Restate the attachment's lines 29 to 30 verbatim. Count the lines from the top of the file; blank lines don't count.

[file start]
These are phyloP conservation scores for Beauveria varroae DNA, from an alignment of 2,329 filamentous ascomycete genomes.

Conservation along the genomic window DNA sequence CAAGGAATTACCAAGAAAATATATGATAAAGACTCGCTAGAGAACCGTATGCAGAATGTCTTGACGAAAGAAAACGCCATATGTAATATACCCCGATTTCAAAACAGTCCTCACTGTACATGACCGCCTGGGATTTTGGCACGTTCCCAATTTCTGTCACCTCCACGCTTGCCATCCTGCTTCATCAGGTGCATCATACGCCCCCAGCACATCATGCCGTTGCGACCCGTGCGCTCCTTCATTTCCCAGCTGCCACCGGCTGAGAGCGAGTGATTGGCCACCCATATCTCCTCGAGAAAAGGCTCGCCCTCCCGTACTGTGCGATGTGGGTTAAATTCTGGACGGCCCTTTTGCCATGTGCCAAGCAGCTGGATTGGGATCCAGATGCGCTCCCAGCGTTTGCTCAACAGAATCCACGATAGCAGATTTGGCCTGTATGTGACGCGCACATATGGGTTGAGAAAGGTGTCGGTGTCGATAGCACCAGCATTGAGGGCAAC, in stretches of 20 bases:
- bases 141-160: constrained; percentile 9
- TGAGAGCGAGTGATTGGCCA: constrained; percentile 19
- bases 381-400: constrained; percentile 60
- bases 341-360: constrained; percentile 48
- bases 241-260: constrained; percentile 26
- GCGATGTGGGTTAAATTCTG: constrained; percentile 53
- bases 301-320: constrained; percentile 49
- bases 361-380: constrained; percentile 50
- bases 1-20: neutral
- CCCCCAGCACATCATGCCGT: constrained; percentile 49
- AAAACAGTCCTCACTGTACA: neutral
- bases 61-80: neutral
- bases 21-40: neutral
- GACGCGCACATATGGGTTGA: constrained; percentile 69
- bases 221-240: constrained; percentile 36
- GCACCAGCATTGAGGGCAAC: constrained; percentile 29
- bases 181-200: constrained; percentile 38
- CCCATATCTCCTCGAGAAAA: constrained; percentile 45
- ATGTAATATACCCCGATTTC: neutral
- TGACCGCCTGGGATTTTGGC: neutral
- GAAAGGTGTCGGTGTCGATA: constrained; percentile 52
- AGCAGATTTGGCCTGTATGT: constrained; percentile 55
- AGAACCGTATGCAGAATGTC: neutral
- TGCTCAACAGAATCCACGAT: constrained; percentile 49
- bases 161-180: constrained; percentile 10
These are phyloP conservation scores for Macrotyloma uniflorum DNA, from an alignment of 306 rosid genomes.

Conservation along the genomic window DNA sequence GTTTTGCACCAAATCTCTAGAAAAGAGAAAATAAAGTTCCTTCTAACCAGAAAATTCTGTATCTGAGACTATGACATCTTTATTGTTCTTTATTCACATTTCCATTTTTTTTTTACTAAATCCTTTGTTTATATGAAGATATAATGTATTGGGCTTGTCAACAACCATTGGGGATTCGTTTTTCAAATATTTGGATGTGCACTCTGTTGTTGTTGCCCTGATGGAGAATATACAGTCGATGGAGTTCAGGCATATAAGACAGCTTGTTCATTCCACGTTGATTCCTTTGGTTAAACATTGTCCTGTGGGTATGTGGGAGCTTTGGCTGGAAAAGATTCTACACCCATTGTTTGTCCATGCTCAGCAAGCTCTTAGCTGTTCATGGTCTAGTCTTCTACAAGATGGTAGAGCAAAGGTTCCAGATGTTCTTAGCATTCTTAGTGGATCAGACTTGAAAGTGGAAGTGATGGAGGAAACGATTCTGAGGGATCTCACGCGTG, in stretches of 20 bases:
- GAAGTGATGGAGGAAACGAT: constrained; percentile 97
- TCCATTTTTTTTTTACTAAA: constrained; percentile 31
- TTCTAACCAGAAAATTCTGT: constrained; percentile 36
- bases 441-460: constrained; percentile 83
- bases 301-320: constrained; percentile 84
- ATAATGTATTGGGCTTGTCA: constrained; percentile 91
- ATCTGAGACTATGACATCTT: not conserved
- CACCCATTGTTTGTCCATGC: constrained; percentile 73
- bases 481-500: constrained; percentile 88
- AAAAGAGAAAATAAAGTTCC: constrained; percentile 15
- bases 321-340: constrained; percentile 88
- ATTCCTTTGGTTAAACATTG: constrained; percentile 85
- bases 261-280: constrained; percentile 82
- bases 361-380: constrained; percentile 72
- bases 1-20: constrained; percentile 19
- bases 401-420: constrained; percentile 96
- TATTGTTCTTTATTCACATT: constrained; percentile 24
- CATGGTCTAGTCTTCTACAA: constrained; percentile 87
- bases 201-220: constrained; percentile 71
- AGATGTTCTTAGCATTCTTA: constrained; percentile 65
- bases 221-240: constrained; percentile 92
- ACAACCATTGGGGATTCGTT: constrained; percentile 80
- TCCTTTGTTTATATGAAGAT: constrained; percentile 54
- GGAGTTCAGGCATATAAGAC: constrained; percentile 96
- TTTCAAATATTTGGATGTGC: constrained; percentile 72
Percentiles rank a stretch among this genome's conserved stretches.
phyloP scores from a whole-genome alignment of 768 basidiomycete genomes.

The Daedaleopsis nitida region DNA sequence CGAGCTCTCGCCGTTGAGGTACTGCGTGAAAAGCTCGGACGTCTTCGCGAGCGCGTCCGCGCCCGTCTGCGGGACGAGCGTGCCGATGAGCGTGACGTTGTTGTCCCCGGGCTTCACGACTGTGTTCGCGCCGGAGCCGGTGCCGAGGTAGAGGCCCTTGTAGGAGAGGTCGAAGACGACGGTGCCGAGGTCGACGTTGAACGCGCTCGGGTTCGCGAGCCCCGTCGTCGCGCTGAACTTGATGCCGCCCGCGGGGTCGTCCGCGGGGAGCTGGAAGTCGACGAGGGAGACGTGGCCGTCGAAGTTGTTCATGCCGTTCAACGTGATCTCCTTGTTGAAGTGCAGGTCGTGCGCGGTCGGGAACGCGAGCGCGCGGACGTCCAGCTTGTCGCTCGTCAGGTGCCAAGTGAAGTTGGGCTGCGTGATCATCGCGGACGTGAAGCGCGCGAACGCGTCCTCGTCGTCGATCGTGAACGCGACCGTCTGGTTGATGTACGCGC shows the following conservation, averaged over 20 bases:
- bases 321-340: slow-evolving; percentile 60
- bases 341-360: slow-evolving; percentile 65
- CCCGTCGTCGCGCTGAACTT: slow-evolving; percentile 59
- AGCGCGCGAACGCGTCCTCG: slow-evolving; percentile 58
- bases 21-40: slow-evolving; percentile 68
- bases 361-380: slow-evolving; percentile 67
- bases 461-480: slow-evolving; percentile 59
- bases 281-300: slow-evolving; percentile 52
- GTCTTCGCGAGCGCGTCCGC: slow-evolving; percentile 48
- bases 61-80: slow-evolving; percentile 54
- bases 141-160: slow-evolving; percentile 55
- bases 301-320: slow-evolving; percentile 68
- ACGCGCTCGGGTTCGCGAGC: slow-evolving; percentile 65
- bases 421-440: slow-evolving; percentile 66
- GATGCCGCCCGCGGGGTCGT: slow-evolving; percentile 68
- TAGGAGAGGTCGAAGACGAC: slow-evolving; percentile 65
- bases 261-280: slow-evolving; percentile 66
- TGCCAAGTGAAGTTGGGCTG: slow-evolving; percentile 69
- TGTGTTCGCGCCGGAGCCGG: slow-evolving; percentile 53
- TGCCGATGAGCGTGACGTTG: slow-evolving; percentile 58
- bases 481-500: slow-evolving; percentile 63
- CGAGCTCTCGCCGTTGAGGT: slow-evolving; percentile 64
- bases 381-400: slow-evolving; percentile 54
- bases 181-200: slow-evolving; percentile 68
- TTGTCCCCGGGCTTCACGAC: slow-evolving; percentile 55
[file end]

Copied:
Conservation along the genomic window DNA sequence GTTTTGCACCAAATCTCTAGAAAAGAGAAAATAAAGTTCCTTCTAACCAGAAAATTCTGTATCTGAGACTATGACATCTTTATTGTTCTTTATTCACATTTCCATTTTTTTTTTACTAAATCCTTTGTTTATATGAAGATATAATGTATTGGGCTTGTCAACAACCATTGGGGATTCGTTTTTCAAATATTTGGATGTGCACTCTGTTGTTGTTGCCCTGATGGAGAATATACAGTCGATGGAGTTCAGGCATATAAGACAGCTTGTTCATTCCACGTTGATTCCTTTGGTTAAACATTGTCCTGTGGGTATGTGGGAGCTTTGGCTGGAAAAGATTCTACACCCATTGTTTGTCCATGCTCAGCAAGCTCTTAGCTGTTCATGGTCTAGTCTTCTACAAGATGGTAGAGCAAAGGTTCCAGATGTTCTTAGCATTCTTAGTGGATCAGACTTGAAAGTGGAAGTGATGGAGGAAACGATTCTGAGGGATCTCACGCGTG, in stretches of 20 bases:
- GAAGTGATGGAGGAAACGAT: constrained; percentile 97